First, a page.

When a company undertakes a search engine optimization program, whether it is performed in-house or outsourced to an SEO service, most of the attention (and rightly so) is focused on the company website. This is the one aspect where there is a feeling of control–once a website is released into the wild, the company will have to see how its site fares against all the other websites out there, whether the other sites are using ethical SEO tactics or not.
Apart from changes made to the company website, the assumption is often that the company and, if it is using one, its SEO service, has zero control over what appears in search engine results. However, this is not usually the case. Often, you or your SEO service can have a direct effect on search engine results by monitoring your competitors and reporting them to the major search engines when the SEO techniques used on their site fall outside what is popularly referred to as ethical SEO. (Please note that while I believe that the word “ethical” is tossed around too often, “ethical SEO” has become the standard phrase to describe white hat techniques, and so it is the phrase I use throughout the article.)
To start with, let’s define competitors. Almost every company has at least a handful of other companies that it considers to be primary competitors–the ones that sell the same products and services, that are of similar size, and so on. It is important that the SEO efforts (or lack thereof) of these competitors, whether they are using ethical SEO techniques or not, be monitored on a routine basis. If they have not hired an SEO service of their own, or if they have not started doing SEO in-house at all, you will have peace of mind knowing that the use of this channel, for the moment, is yours. If your competitors begin an SEO campaign, with or without an outside SEO service, you can learn much about their sales and marketing tactics by evaluating the keyphrases that they target. And you can also investigate whether they are using ethical SEO practices in their campaign.
Your Online Competitors
It’s important to keep in mind that it is unlikely that searchers are going to decide only between you and the primary competitors you have listed. They are going to consider any company that matches their particular needs and that shows up for their search term. This is why your criteria for a competitor online should broaden to encompass any company that offers products or services like yours that outranks you for any of your targeted keyphrases. If your in-house staff or your SEO service not only continually monitors your search engine positions but also analyzes the companies that appear above you in search results, you can often identify forward-looking competitors of which you were previously unaware–your primary competitors of tomorrow.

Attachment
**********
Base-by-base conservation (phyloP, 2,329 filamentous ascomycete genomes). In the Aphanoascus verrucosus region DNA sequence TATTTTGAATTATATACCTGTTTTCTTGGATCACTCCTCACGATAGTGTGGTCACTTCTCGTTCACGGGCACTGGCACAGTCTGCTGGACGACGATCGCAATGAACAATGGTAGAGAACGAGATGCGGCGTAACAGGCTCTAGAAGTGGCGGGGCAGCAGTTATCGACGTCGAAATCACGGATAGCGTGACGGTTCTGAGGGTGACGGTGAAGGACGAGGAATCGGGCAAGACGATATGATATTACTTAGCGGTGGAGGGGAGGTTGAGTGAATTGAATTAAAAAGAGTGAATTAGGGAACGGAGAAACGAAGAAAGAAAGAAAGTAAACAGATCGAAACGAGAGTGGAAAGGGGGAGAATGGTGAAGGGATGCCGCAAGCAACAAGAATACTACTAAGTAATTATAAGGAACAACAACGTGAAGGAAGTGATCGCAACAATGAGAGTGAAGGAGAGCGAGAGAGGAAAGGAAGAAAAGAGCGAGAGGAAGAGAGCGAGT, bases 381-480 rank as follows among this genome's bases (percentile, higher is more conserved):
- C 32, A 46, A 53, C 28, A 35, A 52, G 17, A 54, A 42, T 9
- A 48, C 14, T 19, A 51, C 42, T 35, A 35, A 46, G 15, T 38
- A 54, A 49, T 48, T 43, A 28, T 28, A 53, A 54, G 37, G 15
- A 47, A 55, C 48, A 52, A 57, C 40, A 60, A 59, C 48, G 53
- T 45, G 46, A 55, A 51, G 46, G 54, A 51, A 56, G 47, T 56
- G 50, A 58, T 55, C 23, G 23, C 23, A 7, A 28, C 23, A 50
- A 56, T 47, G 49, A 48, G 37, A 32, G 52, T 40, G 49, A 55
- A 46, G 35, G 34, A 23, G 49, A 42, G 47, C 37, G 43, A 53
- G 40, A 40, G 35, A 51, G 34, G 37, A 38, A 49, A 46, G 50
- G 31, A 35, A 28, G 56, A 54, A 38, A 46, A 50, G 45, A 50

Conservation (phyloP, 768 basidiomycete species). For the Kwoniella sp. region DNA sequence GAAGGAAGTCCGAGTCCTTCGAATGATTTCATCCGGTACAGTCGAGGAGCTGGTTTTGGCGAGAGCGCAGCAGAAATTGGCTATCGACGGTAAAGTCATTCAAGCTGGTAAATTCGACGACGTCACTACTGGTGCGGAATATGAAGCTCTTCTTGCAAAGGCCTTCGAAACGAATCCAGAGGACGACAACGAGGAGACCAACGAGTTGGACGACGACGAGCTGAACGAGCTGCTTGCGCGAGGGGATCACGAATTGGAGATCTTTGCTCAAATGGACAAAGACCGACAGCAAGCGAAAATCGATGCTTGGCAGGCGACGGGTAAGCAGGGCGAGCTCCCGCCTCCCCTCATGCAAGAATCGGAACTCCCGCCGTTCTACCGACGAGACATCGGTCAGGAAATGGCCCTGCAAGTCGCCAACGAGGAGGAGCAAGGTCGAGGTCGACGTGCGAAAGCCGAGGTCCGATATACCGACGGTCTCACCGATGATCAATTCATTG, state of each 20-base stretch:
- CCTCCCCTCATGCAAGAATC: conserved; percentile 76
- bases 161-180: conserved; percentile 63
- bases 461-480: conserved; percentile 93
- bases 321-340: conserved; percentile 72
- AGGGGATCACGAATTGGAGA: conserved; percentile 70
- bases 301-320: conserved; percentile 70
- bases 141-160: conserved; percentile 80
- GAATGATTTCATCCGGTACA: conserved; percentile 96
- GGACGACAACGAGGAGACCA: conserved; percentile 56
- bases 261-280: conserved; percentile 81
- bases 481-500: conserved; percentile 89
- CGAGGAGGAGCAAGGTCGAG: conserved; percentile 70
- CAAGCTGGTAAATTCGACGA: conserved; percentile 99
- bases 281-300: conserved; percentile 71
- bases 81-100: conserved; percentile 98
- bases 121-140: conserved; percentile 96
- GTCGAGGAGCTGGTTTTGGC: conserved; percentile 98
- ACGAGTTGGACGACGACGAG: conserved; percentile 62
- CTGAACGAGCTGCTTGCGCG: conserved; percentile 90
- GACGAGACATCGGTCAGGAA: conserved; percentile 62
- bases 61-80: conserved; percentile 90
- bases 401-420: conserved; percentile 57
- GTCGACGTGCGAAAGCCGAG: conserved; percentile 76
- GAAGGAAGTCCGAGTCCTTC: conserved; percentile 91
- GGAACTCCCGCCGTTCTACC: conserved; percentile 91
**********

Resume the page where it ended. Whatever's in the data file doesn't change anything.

This brings us to the key issue of ethical SEO. Search engine optimization is still a very new concept to most companies. Even the most respected companies can make mistakes in this arena, either by choosing the wrong SEO service, or by trying to avoid hiring an SEO service altogether by bringing it in house with well-intentioned but unqualified people. For example, BMW’s German site was recently removed temporarily from the Google index for using doorway pages–something that is not considered an ethical SEO practice. It stands to reason that your competitors are also not immune to violations.
There are very notable examples of otherwise smart and established companies hiring an SEO service that put them in a worse situation than before they pursued SEO–by getting their site removed from major search engines for violating the engine’s terms of service, for example. Not long ago, there was a well-publicized example where most of the clients of a Las Vegas SEO service were penalized. Almost all of the clients claimed that they were not informed that the firm was not practicing ethical SEO and that they were therefore at risk.
SEO firms are generally divided into two camps–those called “White Hats” (those that use ethical SEO practices and will never knowingly violate a search engine’s terms of service) and those called “Black Hats” (those that do not use ethical SEO practices and that will attempt to unravel the latest algorithms and exploit any loopholes to achieve rankings at any cost). Neither approach is invalid–it is not against the law to violate the terms of service of a search engine. Moreover, black hat techniques can be quite effective. However, the tactics are risky, and anyone hiring an SEO service that wears a black hat and does not use ethical SEO practices should definitely be apprised of this risk up front.